– user4639281
    Apr 19, 2018 at 19:09
  • 2
    @Servy someome asking questions for the sake of duplicating content is an entirely different situation than someone who searched for an answer but didn't know the right terms to use and ends up asking a question which then causes the duplication of existing content. I at no point said that either was bad, I stated that they are two different situations and this question is about the latter, not the former, and that I fail to see how answering an answerable, on-topic, non-duplicate question can be a bad thing, or how not answering it could possibly be a good thing.
    – user4639281
    Apr 19, 2018 at 19:56
  • 1
    As for your insistence that someone not knowing the right search terms to use qualifies them as being an incompetent researcher and that no one would possibly find the question that contains the search terms the author did use (the whole idea of sign posts)... that's just nonsense.
    – user4639281
    Apr 19, 2018 at 20:00
  • 3
    @kabanus if the question is on-topic, answerable, and not a duplicate then it should be answered. Plain and simple, no ifs, ands or buts. This is a question and answer site and what we do here is answer questions that are on-topic, answerable and not duplicates. The point of this site is not to quibble over whether a question is good enough for our delicate sensibilities or not.
    – user4639281
    Apr 19, 2018 at 20:07
  • 1
    @TinyGiant I tend to agree with you, and like the answers below, but I think Servy's point is valid and want to wait a bit before accepting an answer. Look what happened to my example question for instance - I'm not sure if it's a canonical example, but at least shows there is some debate (there was an answer given, though it was deleted now).
    – kabanus
    Apr 19, 2018 at 20:09
  • 1
    @Braiam that's nonsense. If the answer already exists on Stack Overflow then your point is moot. We're building a repository of information, it makes no sense to exclude information from that repository solely because that information currently exists outside of the repository.
    – user4639281
    Apr 23, 2018 at 17:24

2 Answers 2


If the question is on-topic, answerable, and not a duplicate, then there is absolutely no reason to prevent the OP or future readers for gaining access to the knowledge requested in the question.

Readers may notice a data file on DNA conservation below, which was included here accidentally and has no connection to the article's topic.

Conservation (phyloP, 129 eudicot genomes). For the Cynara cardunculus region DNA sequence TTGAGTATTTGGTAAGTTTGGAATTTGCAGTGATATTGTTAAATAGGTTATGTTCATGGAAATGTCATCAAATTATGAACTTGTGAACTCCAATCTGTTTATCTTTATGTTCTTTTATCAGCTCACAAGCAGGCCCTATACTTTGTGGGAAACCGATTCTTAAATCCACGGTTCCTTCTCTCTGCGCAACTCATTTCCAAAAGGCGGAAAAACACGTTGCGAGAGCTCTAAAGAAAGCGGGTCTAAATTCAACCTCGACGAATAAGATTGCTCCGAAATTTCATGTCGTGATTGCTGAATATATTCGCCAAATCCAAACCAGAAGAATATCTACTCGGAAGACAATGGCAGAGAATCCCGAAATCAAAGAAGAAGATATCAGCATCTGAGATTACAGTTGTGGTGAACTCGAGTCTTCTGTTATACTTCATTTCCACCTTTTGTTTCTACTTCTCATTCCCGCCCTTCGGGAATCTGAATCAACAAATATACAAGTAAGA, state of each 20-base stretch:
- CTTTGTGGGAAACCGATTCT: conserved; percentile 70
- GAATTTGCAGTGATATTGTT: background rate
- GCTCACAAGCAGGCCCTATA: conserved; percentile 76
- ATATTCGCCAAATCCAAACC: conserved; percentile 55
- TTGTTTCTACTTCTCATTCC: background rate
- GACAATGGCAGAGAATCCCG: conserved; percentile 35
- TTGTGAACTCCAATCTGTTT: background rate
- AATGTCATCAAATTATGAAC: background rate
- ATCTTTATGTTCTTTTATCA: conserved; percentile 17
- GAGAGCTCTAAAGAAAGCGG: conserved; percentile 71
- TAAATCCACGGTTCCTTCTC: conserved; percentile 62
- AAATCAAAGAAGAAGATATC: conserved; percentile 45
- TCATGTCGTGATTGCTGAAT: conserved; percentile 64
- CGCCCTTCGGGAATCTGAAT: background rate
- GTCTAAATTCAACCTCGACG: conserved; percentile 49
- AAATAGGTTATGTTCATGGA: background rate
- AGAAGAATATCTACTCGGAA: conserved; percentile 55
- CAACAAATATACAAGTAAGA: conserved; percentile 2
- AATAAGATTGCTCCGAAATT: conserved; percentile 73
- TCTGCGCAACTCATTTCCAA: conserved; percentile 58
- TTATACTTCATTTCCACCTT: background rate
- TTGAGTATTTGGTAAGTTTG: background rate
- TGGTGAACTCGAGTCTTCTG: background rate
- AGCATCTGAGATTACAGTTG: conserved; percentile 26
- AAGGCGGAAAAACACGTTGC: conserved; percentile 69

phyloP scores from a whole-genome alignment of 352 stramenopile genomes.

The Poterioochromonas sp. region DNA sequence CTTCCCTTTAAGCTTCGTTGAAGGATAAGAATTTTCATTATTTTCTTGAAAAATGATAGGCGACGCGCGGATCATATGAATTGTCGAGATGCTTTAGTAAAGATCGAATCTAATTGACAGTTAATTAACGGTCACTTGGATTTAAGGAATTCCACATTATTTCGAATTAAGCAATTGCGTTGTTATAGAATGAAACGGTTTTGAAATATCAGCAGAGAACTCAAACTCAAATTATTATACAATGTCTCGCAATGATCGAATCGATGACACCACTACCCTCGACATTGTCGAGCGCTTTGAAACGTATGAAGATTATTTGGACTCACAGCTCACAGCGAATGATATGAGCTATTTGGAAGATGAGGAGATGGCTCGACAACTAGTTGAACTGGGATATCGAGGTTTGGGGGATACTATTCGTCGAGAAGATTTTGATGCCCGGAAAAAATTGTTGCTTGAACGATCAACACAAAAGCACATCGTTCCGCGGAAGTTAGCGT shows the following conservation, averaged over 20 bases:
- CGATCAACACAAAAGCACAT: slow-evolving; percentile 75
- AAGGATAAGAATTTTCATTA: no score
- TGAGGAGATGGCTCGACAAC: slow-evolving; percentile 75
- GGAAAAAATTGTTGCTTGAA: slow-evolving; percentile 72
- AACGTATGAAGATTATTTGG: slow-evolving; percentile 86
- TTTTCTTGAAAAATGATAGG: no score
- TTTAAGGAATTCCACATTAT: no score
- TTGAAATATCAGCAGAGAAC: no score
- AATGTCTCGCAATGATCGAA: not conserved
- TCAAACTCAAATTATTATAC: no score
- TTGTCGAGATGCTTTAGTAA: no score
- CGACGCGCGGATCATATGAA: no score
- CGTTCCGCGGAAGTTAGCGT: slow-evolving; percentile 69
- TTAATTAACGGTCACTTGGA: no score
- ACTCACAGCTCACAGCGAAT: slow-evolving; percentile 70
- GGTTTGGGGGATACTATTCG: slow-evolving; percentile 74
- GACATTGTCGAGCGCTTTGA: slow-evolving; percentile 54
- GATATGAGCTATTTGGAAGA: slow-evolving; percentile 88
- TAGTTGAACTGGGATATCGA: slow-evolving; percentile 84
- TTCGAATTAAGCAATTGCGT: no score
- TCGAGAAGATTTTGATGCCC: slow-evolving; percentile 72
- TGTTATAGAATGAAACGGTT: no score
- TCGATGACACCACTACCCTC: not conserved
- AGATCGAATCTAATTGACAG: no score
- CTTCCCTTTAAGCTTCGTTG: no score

In general, not taking this specific example, as per request of OP:

As Stack Overflow wants to be a repository of questions and answers it might be useful to have even a simple question answered. That way:

  • The answer to that simple question might be more likely to be found when using a search engine.
  • The question might be less likely to be asked again on Stack Overflow, as the ask a question page then gives hints that this question might already be around.
  • The question can be used as a dupe target. This makes gold badge holders able to dupe hammer a question, ensuring quicker closure compared to a question going through review.

The best course of action would be to self-answer such a "simple" question and mark it as community wiki if you ask me.

  • 6
    Errm... why would you ask and self answer a question that had already been asked instead of answering the existing question?
    – user4639281
    Apr 19, 2018 at 17:36
  • 1
    Well not if the question is present already. But in other cases the questions present might be unsalvagable, so it would be nice to have a well-written question, with clear use-case and an answer of similar quality. As these "simple" questions tend to come from new users question quality might not always be fit for an answer.
    – Luuklag
    Apr 20, 2018 at 6:31
  • 1
    I like your answer, and think it's concise. I would say that @TinyGiant is right though - if the question is not salvageable but you understand what the OP meant, you can re-write it in it's entirety in place (they are usually short anyway).
    – kabanus
    Apr 20, 2018 at 9:04

Not the answer you're looking for? Browse other questions tagged .